Niki Terpstra has insisted he is very satisfied with how things are going at Direct Energie, and it seems the feeling's mutual, with Damien Gaudin describing the Dutchman as a "born leader" who has breathed new life into the second-division French team in the build-up to the spring classics and especially this weekend's Omloop Het Nieuwsblad.
Terpstra won the Tour of Flanders, E3-Harelbeke and Le Samyn in a glittering spring campaign last year, but raised eyebrows when he left the all-conquering QuickStep for the Professional Continental outfit. Formerly only one 'option' in a star-studded line-up, Terpstra is now the leader and talisman at a team that has little pedigree in the Classics of northern Belgium and France.
Many have questioned what Direct Energie can give him, and whether they are capable of supporting him adequately, but it's also worth looking at what he brings to them.
"For sure this is the most motivated I've been coming into the Classics," Gaudin, the team's former leader for the spring races, told Cyclingnews.
"We have a big leader who has already won the biggest one-day races in the world, and who's the reigning Flanders champion. Being at the start of the Classics with Niki really gives me something extra."
The perceived gulf between WorldTour and Professional Continental teams can be overstated but Gaudin paints a clear picture of Terpstra bringing his ideas and helping to raise standards.
He had a big say on the equipment side, advising bike sponsor Wilier Triestina, and demanded a pre-season trip to Flanders to test it all out in the appropriate environment. He has also booked the team into a new hotel for the Classics period - the one he used to stay in with QuickStep.
"Niki is a born leader. He really wants to improve the team, so we can win races and compete in these Classics as a big team. Already, in just a few months he's brought a lot to the table," Gaudin said.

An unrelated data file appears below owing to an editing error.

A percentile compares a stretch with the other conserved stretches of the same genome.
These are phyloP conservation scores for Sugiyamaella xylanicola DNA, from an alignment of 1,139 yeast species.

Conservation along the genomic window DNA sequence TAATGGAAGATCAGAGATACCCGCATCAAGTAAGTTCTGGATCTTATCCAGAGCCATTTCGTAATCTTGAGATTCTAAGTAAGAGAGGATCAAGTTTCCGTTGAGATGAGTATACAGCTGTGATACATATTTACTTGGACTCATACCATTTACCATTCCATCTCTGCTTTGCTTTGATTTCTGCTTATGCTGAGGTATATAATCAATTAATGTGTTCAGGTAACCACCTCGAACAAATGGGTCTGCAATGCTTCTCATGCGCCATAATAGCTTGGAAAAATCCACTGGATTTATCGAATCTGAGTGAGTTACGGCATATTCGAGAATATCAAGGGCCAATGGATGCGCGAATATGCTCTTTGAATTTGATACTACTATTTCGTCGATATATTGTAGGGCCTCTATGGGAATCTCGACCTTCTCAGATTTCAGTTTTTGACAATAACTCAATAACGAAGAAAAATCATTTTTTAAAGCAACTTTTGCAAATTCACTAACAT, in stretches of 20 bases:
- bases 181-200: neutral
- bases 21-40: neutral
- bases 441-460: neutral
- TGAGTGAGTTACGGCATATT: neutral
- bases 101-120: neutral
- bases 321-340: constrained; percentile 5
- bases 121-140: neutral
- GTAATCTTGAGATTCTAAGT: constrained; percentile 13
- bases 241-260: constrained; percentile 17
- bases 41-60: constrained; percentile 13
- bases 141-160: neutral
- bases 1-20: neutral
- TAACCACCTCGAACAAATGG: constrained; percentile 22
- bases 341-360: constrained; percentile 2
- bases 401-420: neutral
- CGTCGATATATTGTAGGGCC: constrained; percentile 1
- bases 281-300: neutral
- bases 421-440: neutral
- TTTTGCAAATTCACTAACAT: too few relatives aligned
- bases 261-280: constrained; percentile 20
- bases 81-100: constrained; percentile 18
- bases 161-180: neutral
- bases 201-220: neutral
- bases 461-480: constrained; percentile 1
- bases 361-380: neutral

"He is very meticulous about everything he does. He always wants the best and is always looking for solutions - in terms of the bike, equipment, nutrition, hotel conditions - everything. Honestly, it's great. We're very much discovering a new impulse, and I think it's going to be a great Classics campaign for us with Niki."
As for the racing itself: "He gives advice more to the younger guys, but he always has something to offer to us all. I often find myself in front of him, and he explains how he wants me to move him up and position him. I made a few errors in Oman - he's not like a sprinter with a big jump who wants to be dragged up in a fraction of a second - but he told me calmly after the stage and explained how he wanted me to do it. It's important to get used to each other, so that when we get to Belgium everything clicks into place."
French and friendly
The level of communication has surprised a lot of Terpstra's new teammates. He knew very little French before November but has been learning in the classroom and the car and has, by all accounts, shown no sign of ego in making every effort to slot into his new surroundings.
"We communicate in French. He says some things in English when he can't think of the French, but he's really improving and learning fast. That shows a desire," said Gaudin.
"We're really becoming a tight group. He comes by our rooms to see us, he takes a real interest. In Oman he came round and told us how happy he was with the team since he arrived. Even if we come in half an hour down, he always stays and says well done after each stage. It's great."
Gaudin will be one of Terpstra's key lieutenants this weekend and over the course of the spring. He and Adrien Petit, formerly the team's two leaders with a free role, will be the pair charged with staying with the Dutchman as far into the business end of the races as possible, along with Pim Ligthart, a new signing from Lotto Soudal.
"My dream has always been to be play a leading role in these Classics," Gaudin said. "Now, with Niki, I'm dreaming of winning a big Classic. If and when he does, I hope to be there to help him win it."
Thank you for signing up to Cycling News. You will receive a verification email shortly.
There was a problem. Please refresh the page and try again.